Republicans controlled the House for 12 years until they lost the majority in 2006. In the months since, their political position has eroded significantly, judging from polls, campaign fundraising and other factors.

The result has been a private acknowledgment among lawmakers and aides alike that the GOP is highly unlikely to regain the majority in 2008 and will be fortunate to hold its losses to a minimum.

Both parties have political committees that typically raise more than $100 million for the fall campaign. While much of the money comes from donors who receive mail or online solicitations or attend fundraising events, individual lawmakers also are expected to help.

The information Cole distributed included the total each Republican has been asked by the NRCC to raise, an amount that is highest for members of the leadership and lowest for first-term lawmakers facing competitive races in the fall. Republicans who hold the senior positions on each committee — the men and women who would take over in a Republican-controlled House — are given higher assessments than more junior colleagues.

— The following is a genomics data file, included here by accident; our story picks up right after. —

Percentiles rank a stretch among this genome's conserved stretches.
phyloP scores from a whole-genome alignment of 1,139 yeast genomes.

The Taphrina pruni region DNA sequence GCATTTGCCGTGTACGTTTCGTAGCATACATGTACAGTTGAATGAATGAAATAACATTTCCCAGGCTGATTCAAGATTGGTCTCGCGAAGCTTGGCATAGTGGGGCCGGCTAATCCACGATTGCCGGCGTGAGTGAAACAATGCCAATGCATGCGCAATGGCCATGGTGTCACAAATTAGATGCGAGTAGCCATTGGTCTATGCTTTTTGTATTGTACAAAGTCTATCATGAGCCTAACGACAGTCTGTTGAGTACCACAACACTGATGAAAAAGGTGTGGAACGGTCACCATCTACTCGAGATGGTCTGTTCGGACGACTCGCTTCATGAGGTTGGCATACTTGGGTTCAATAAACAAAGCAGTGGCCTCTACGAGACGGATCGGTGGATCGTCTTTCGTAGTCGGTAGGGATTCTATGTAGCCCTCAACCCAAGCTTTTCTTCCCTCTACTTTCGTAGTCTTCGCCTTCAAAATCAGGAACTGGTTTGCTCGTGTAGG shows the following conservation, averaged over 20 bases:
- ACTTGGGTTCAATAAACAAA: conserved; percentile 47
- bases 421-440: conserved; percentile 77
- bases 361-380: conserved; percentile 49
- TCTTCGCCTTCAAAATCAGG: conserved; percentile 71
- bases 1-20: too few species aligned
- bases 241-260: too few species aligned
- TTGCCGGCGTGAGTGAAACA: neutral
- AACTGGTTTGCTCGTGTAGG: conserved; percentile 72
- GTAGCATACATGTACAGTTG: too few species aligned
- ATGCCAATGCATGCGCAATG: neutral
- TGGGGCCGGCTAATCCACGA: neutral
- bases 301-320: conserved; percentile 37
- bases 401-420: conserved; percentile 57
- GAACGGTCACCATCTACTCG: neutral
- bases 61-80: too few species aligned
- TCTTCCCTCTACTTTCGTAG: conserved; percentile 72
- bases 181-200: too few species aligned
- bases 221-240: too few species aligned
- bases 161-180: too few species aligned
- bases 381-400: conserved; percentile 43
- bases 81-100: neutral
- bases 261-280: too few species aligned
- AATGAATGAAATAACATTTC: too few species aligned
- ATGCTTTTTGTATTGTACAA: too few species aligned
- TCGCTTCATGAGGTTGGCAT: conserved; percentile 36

The material also shows how much money individual lawmakers have brought in, either through fundraising calls to donors or from transfers from their own campaign treasury.

Cole has donated or transferred $1.4 million so far, more than anyone else. Boehner, at $1.26 million, is the only other Republican to top six figures. Both men had two-year assessments of nearly $1.13 million, according to NRCC figures.

Rep. David Dreier of California, who is the senior Republican on the Rules Committee, has raised more than $800,000, nearly meeting his assessment with several months remaining in the campaign.

But Rep. Thaddeus McCotter of Michigan, a member of the leadership, is credited with only $8,500 of nearly $950,000 he’s been tasked with raising. "I’ve always met and exceeded whatever number they pull out of the air, and I intend to do so again," McCotter said in an interview. He said he represents a swing seat and usually takes care of his commitments to the committee later in the election year.